Spring! Sunshine, flowering trees, time for allergy medication and looking at the surviving plants in our balcony boxes. It is a lovely day here, and people are making the most of our last weekend before lockdown starts again in Rome Monday until 6 April. Most of Italy moves to red now, so we will just have to make the best of it.
One new thing we have tried this week is a food waste app, TooGoodToGo. I view it as food bingo: you pay a small amount from participating food shops to get a “Magic Box” of mystery food at reduced price that would otherwise be food waste. Near here it is mainly pizza, bakeries, bars, pasta shops and supermarkets. So far, it looks promising.
I looked for offers within 3km, with convenient collection time, and took it as an opportunity to explore new streets – and walk off some of those pastry calories in advance…. We like to cook, but now and then, it’s nice to try something else.
Hopefully we know better what to expect this time. There will be fewer zoom cocktails this time than our lockdown a year ago, but more making sure to get out for walks to maintain our mental health. Bonus if the walk passes a nice bakery or vegetable stand. The food markets here should still be open too, thank goodness.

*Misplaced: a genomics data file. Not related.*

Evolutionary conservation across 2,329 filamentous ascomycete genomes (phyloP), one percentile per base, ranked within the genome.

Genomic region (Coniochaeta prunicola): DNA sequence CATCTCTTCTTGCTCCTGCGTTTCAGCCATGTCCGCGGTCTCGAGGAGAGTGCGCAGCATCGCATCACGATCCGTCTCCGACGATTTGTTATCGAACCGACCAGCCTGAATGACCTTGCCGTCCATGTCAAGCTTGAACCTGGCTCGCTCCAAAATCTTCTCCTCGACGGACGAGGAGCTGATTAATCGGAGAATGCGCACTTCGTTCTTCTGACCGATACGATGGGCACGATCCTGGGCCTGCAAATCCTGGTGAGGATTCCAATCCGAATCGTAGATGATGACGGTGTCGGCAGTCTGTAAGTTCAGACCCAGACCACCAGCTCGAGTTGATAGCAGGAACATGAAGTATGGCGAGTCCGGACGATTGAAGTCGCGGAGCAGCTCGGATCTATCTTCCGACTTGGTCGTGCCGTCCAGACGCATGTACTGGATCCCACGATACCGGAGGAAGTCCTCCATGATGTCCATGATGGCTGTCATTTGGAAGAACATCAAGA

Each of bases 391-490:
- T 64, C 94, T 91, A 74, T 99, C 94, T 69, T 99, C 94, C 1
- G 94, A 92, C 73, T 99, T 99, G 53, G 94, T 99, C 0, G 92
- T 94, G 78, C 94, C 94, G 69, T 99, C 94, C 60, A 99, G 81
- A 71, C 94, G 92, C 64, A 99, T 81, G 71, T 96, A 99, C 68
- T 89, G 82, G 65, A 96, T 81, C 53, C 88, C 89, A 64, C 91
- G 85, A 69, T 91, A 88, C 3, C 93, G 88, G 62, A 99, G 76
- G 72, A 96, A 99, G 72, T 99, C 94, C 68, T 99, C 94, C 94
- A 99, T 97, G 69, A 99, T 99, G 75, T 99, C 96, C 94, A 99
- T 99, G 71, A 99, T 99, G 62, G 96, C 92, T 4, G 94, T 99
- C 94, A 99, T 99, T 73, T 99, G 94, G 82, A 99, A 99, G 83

Special greetings to all in lockdown. Forza! We will get through this. The news of friends and relatives getting vaccinated does help. Cheers to spring and more people having drinks in sunny Roman piazzas soon!
The days are getting longer, and despite the polar winds (well, -2C at night, which is cold for Rome) it does feel like spring is on the way. Some optimistic cherry tree are flowering, and there are electric yellow sprigs of mimosa bobbing down the street along with the red roses in Valentine’s Day bouquets today. Rome is currently in the yellow zone, so restaurants can open for lunch and we can go for coffee, as we did this morning, sitting outside bundled up against the wind. Everyone on the street wears masks, and it was a busy Sunday with people out walking in the sunshine. Carnevale must have started, as there are colorful sprinkles of paper confetti scattered here and there on the sidewalks, and a few small children in costumes. I confess, I’ve lost track of whether the kids are in school or not. The palazzo next door had a mini birthday toast for someone this morning, and it was great to see a couple kids with tutus and play swords. Even with plenty of distancing and masks, seeing that makes life feel almost normal again. The pastry shops in Rome are also selling frappe and castagnole, deepfried dough pieces dusted with icing sugar, and little dough fritters.
It’s Shrove Sunday, so I made Norwegian fastelavnsboller today, Shrovetide buns. Yeasted wheat buns with a little cardamom, split in two horizontally and filled with whipped cream, dusted with icing sugar. Some years I make a healthier version, this year I used the classic Tine recipe, just with less yeast, no egg and longer rise.
Fastelavnsboller (Shrovetide buns, makes 12-14)
100g butter, melted and slightly cooled 350 ml lukewarm milk (I used semi-skimmed) 25g fresh yeast (or 13g dry yeast) 100 g sugar 500 g white flour 1/2 tsp ground cardamom ½ tsp salt 1/2 tsp baking powder
To serve 200 ml whipping cream, whipped wirh a little vanlla sugar, plus icing sugar to dust over